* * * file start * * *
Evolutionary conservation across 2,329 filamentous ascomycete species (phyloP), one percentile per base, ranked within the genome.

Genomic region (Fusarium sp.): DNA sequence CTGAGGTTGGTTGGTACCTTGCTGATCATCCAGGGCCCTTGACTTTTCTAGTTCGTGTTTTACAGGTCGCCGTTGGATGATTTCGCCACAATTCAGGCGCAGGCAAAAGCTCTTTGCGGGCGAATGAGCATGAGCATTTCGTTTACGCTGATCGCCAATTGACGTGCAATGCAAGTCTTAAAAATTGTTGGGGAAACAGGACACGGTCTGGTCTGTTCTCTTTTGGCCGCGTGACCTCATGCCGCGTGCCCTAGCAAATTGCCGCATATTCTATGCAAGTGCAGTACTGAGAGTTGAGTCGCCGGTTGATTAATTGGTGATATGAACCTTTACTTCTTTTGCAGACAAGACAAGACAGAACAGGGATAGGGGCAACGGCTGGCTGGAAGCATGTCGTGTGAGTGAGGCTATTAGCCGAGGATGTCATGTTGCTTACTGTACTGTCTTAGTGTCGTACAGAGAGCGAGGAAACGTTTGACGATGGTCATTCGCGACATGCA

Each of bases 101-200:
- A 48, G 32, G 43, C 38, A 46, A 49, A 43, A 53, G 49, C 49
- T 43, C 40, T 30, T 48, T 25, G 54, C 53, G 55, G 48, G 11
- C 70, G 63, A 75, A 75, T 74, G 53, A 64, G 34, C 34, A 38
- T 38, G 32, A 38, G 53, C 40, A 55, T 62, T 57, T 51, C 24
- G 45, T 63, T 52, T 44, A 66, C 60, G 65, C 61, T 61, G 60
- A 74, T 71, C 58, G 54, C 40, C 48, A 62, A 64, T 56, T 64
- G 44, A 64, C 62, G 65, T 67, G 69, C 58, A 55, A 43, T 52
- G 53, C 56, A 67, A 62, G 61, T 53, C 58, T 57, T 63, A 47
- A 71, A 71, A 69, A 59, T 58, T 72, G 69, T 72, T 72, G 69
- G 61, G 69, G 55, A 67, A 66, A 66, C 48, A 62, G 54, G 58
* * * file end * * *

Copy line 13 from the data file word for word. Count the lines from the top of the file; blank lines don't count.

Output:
- G 61, G 69, G 55, A 67, A 66, A 66, C 48, A 62, G 54, G 58